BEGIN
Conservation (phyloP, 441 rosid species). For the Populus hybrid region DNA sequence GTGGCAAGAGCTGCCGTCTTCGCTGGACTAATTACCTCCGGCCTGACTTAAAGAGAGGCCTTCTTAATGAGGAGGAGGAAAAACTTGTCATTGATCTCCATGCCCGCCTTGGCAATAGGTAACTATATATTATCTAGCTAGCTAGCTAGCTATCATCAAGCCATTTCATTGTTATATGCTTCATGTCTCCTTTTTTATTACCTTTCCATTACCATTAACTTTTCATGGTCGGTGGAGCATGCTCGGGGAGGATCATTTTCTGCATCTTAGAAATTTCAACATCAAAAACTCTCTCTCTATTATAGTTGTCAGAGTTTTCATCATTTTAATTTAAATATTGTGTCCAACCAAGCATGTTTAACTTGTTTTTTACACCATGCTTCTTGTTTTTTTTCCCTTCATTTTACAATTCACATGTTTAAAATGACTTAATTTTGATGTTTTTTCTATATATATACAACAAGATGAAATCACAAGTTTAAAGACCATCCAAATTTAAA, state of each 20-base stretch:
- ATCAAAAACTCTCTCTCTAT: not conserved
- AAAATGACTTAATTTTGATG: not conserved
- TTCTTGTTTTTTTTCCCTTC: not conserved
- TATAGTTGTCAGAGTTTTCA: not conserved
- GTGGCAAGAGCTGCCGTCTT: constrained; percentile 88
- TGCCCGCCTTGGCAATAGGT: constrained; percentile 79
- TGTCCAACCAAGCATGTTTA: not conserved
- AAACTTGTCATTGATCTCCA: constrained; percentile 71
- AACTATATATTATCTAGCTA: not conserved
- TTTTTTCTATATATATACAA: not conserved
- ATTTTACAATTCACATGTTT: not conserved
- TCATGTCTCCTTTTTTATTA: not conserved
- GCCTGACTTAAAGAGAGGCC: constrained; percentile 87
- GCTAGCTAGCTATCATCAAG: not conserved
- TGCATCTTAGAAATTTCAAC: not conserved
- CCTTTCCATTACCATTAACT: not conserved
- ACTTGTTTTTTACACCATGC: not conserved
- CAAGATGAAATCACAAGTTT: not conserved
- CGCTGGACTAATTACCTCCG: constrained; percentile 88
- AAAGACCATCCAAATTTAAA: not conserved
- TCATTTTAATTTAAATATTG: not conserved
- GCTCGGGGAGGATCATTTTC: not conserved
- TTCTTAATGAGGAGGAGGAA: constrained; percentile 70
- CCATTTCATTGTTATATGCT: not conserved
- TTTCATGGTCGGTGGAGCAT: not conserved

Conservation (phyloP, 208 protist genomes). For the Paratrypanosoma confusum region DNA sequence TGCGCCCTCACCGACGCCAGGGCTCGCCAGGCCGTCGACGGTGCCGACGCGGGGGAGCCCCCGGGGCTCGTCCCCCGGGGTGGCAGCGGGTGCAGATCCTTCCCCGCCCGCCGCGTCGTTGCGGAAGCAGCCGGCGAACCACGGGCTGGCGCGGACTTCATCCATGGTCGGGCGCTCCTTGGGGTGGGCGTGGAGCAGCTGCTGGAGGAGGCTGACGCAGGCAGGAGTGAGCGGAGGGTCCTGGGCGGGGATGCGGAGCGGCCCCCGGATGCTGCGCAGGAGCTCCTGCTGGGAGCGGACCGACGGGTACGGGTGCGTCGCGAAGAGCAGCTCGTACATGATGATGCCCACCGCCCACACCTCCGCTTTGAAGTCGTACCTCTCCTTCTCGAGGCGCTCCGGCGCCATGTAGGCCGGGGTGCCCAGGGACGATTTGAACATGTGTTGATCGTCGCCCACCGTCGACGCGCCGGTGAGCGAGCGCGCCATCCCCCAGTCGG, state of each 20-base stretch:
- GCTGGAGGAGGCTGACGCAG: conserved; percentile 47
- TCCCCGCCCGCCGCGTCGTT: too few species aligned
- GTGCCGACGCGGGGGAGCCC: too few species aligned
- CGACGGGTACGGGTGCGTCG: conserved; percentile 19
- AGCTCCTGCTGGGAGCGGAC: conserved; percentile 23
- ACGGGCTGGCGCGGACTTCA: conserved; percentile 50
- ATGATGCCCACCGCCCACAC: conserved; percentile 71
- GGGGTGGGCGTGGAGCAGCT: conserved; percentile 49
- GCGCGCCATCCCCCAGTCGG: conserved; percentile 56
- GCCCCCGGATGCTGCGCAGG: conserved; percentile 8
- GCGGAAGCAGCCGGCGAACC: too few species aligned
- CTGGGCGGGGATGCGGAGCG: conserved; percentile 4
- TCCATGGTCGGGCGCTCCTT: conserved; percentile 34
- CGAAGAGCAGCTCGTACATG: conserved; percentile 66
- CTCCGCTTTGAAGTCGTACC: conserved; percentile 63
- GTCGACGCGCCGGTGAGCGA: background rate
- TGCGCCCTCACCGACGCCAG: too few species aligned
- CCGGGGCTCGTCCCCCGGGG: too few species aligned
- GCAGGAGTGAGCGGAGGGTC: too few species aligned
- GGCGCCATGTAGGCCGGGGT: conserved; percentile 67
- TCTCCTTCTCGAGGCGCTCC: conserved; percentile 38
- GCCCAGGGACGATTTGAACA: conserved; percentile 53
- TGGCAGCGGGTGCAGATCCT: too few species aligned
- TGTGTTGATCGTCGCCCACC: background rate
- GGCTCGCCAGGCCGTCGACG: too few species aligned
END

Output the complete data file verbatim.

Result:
Conservation (phyloP, 441 rosid species). For the Populus hybrid region DNA sequence GTGGCAAGAGCTGCCGTCTTCGCTGGACTAATTACCTCCGGCCTGACTTAAAGAGAGGCCTTCTTAATGAGGAGGAGGAAAAACTTGTCATTGATCTCCATGCCCGCCTTGGCAATAGGTAACTATATATTATCTAGCTAGCTAGCTAGCTATCATCAAGCCATTTCATTGTTATATGCTTCATGTCTCCTTTTTTATTACCTTTCCATTACCATTAACTTTTCATGGTCGGTGGAGCATGCTCGGGGAGGATCATTTTCTGCATCTTAGAAATTTCAACATCAAAAACTCTCTCTCTATTATAGTTGTCAGAGTTTTCATCATTTTAATTTAAATATTGTGTCCAACCAAGCATGTTTAACTTGTTTTTTACACCATGCTTCTTGTTTTTTTTCCCTTCATTTTACAATTCACATGTTTAAAATGACTTAATTTTGATGTTTTTTCTATATATATACAACAAGATGAAATCACAAGTTTAAAGACCATCCAAATTTAAA, state of each 20-base stretch:
- ATCAAAAACTCTCTCTCTAT: not conserved
- AAAATGACTTAATTTTGATG: not conserved
- TTCTTGTTTTTTTTCCCTTC: not conserved
- TATAGTTGTCAGAGTTTTCA: not conserved
- GTGGCAAGAGCTGCCGTCTT: constrained; percentile 88
- TGCCCGCCTTGGCAATAGGT: constrained; percentile 79
- TGTCCAACCAAGCATGTTTA: not conserved
- AAACTTGTCATTGATCTCCA: constrained; percentile 71
- AACTATATATTATCTAGCTA: not conserved
- TTTTTTCTATATATATACAA: not conserved
- ATTTTACAATTCACATGTTT: not conserved
- TCATGTCTCCTTTTTTATTA: not conserved
- GCCTGACTTAAAGAGAGGCC: constrained; percentile 87
- GCTAGCTAGCTATCATCAAG: not conserved
- TGCATCTTAGAAATTTCAAC: not conserved
- CCTTTCCATTACCATTAACT: not conserved
- ACTTGTTTTTTACACCATGC: not conserved
- CAAGATGAAATCACAAGTTT: not conserved
- CGCTGGACTAATTACCTCCG: constrained; percentile 88
- AAAGACCATCCAAATTTAAA: not conserved
- TCATTTTAATTTAAATATTG: not conserved
- GCTCGGGGAGGATCATTTTC: not conserved
- TTCTTAATGAGGAGGAGGAA: constrained; percentile 70
- CCATTTCATTGTTATATGCT: not conserved
- TTTCATGGTCGGTGGAGCAT: not conserved

Conservation (phyloP, 208 protist genomes). For the Paratrypanosoma confusum region DNA sequence TGCGCCCTCACCGACGCCAGGGCTCGCCAGGCCGTCGACGGTGCCGACGCGGGGGAGCCCCCGGGGCTCGTCCCCCGGGGTGGCAGCGGGTGCAGATCCTTCCCCGCCCGCCGCGTCGTTGCGGAAGCAGCCGGCGAACCACGGGCTGGCGCGGACTTCATCCATGGTCGGGCGCTCCTTGGGGTGGGCGTGGAGCAGCTGCTGGAGGAGGCTGACGCAGGCAGGAGTGAGCGGAGGGTCCTGGGCGGGGATGCGGAGCGGCCCCCGGATGCTGCGCAGGAGCTCCTGCTGGGAGCGGACCGACGGGTACGGGTGCGTCGCGAAGAGCAGCTCGTACATGATGATGCCCACCGCCCACACCTCCGCTTTGAAGTCGTACCTCTCCTTCTCGAGGCGCTCCGGCGCCATGTAGGCCGGGGTGCCCAGGGACGATTTGAACATGTGTTGATCGTCGCCCACCGTCGACGCGCCGGTGAGCGAGCGCGCCATCCCCCAGTCGG, state of each 20-base stretch:
- GCTGGAGGAGGCTGACGCAG: conserved; percentile 47
- TCCCCGCCCGCCGCGTCGTT: too few species aligned
- GTGCCGACGCGGGGGAGCCC: too few species aligned
- CGACGGGTACGGGTGCGTCG: conserved; percentile 19
- AGCTCCTGCTGGGAGCGGAC: conserved; percentile 23
- ACGGGCTGGCGCGGACTTCA: conserved; percentile 50
- ATGATGCCCACCGCCCACAC: conserved; percentile 71
- GGGGTGGGCGTGGAGCAGCT: conserved; percentile 49
- GCGCGCCATCCCCCAGTCGG: conserved; percentile 56
- GCCCCCGGATGCTGCGCAGG: conserved; percentile 8
- GCGGAAGCAGCCGGCGAACC: too few species aligned
- CTGGGCGGGGATGCGGAGCG: conserved; percentile 4
- TCCATGGTCGGGCGCTCCTT: conserved; percentile 34
- CGAAGAGCAGCTCGTACATG: conserved; percentile 66
- CTCCGCTTTGAAGTCGTACC: conserved; percentile 63
- GTCGACGCGCCGGTGAGCGA: background rate
- TGCGCCCTCACCGACGCCAG: too few species aligned
- CCGGGGCTCGTCCCCCGGGG: too few species aligned
- GCAGGAGTGAGCGGAGGGTC: too few species aligned
- GGCGCCATGTAGGCCGGGGT: conserved; percentile 67
- TCTCCTTCTCGAGGCGCTCC: conserved; percentile 38
- GCCCAGGGACGATTTGAACA: conserved; percentile 53
- TGGCAGCGGGTGCAGATCCT: too few species aligned
- TGTGTTGATCGTCGCCCACC: background rate
- GGCTCGCCAGGCCGTCGACG: too few species aligned